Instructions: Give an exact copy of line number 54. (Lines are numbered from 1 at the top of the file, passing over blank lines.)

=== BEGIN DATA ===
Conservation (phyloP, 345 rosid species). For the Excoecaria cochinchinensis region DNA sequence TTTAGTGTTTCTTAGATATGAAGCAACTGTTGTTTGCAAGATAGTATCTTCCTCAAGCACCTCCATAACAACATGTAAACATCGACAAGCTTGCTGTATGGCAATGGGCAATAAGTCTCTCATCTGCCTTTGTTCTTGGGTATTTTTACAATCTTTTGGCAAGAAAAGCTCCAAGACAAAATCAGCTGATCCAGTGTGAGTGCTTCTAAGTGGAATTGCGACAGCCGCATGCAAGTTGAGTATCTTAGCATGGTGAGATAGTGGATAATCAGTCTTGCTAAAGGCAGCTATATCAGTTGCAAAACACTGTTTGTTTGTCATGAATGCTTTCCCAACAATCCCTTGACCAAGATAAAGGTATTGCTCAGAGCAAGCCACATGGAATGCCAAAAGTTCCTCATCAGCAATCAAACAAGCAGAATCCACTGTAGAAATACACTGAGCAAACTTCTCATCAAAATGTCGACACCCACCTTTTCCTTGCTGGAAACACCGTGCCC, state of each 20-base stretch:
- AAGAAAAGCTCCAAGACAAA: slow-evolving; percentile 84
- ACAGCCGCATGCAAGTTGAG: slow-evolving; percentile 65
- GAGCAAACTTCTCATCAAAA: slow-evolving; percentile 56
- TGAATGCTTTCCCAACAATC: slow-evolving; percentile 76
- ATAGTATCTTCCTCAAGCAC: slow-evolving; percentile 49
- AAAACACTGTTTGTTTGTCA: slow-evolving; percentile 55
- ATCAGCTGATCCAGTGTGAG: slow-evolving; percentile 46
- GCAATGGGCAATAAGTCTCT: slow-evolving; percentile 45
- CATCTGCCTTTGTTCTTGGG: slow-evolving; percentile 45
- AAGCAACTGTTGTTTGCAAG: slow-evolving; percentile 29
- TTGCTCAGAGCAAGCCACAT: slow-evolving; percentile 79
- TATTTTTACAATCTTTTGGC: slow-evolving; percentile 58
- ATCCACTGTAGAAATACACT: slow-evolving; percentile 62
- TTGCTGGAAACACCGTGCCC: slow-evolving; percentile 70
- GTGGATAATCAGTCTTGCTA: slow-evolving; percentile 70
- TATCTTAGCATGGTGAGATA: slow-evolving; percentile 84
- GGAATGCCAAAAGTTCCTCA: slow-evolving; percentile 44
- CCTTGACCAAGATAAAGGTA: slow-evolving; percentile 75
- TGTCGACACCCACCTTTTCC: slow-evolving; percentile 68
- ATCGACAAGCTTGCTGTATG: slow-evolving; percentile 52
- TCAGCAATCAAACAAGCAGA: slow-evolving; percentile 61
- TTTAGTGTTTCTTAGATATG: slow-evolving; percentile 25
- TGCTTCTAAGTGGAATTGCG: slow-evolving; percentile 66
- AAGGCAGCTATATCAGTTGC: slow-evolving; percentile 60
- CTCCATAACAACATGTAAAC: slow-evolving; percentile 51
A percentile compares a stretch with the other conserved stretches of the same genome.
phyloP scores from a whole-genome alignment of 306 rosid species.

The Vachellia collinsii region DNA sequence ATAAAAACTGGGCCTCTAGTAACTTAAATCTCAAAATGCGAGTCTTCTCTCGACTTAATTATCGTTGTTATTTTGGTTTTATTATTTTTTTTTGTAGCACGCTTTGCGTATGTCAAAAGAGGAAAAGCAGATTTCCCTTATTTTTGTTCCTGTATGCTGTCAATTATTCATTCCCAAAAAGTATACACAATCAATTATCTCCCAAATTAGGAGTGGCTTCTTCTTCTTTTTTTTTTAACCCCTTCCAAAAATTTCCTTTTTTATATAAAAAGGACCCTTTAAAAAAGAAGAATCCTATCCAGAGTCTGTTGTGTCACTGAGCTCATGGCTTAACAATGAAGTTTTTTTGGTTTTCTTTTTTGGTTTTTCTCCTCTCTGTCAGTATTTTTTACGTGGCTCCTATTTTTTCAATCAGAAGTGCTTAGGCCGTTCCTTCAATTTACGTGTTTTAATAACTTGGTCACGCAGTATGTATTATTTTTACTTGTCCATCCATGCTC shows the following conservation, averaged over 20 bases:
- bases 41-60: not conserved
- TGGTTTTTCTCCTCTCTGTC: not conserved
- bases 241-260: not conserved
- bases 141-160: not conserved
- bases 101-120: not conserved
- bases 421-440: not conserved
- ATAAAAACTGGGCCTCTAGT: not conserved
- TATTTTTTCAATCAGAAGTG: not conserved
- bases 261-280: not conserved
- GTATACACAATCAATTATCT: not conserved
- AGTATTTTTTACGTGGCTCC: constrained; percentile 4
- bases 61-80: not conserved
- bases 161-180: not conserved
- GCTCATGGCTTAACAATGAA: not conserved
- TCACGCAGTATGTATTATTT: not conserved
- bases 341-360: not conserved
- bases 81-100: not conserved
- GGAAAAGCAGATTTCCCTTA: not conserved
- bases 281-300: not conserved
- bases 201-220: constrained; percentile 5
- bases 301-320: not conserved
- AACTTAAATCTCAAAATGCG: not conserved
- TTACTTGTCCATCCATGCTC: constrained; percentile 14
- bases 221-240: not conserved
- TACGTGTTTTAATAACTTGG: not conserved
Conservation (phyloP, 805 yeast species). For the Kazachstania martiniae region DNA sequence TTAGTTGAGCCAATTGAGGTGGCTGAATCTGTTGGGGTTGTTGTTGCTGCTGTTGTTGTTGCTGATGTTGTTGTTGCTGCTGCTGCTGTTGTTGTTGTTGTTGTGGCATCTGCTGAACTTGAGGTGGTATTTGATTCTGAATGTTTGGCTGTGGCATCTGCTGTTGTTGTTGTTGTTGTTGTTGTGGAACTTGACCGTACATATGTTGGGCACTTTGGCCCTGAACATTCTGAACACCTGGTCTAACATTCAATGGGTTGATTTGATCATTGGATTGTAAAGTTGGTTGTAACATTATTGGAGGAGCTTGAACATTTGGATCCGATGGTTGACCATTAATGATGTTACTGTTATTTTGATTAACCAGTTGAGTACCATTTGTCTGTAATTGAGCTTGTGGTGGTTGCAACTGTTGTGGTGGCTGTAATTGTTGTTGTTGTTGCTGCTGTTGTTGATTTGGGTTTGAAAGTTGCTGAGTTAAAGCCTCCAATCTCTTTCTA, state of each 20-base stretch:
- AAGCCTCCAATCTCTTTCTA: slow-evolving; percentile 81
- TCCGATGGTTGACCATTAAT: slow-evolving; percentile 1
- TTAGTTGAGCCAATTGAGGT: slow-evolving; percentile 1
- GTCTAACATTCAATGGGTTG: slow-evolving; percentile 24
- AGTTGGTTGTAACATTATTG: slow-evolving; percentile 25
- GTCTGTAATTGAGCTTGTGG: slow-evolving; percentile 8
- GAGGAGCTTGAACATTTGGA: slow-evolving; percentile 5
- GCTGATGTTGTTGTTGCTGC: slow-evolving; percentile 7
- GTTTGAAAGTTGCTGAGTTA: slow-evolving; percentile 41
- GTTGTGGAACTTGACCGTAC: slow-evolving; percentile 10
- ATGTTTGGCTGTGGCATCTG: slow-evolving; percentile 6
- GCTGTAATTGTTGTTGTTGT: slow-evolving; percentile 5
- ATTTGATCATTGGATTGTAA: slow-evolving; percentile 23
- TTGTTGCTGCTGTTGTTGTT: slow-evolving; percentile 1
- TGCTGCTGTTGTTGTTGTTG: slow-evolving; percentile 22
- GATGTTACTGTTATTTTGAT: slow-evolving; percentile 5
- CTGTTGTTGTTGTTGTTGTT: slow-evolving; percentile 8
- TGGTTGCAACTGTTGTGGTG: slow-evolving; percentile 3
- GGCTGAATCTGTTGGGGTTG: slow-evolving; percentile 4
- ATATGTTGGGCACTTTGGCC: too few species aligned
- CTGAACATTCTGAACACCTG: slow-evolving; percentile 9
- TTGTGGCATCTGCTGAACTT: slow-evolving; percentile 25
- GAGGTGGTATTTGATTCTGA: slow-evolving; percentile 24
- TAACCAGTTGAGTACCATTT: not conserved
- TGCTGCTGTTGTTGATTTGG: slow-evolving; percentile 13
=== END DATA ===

- TACGTGTTTTAATAACTTGG: not conserved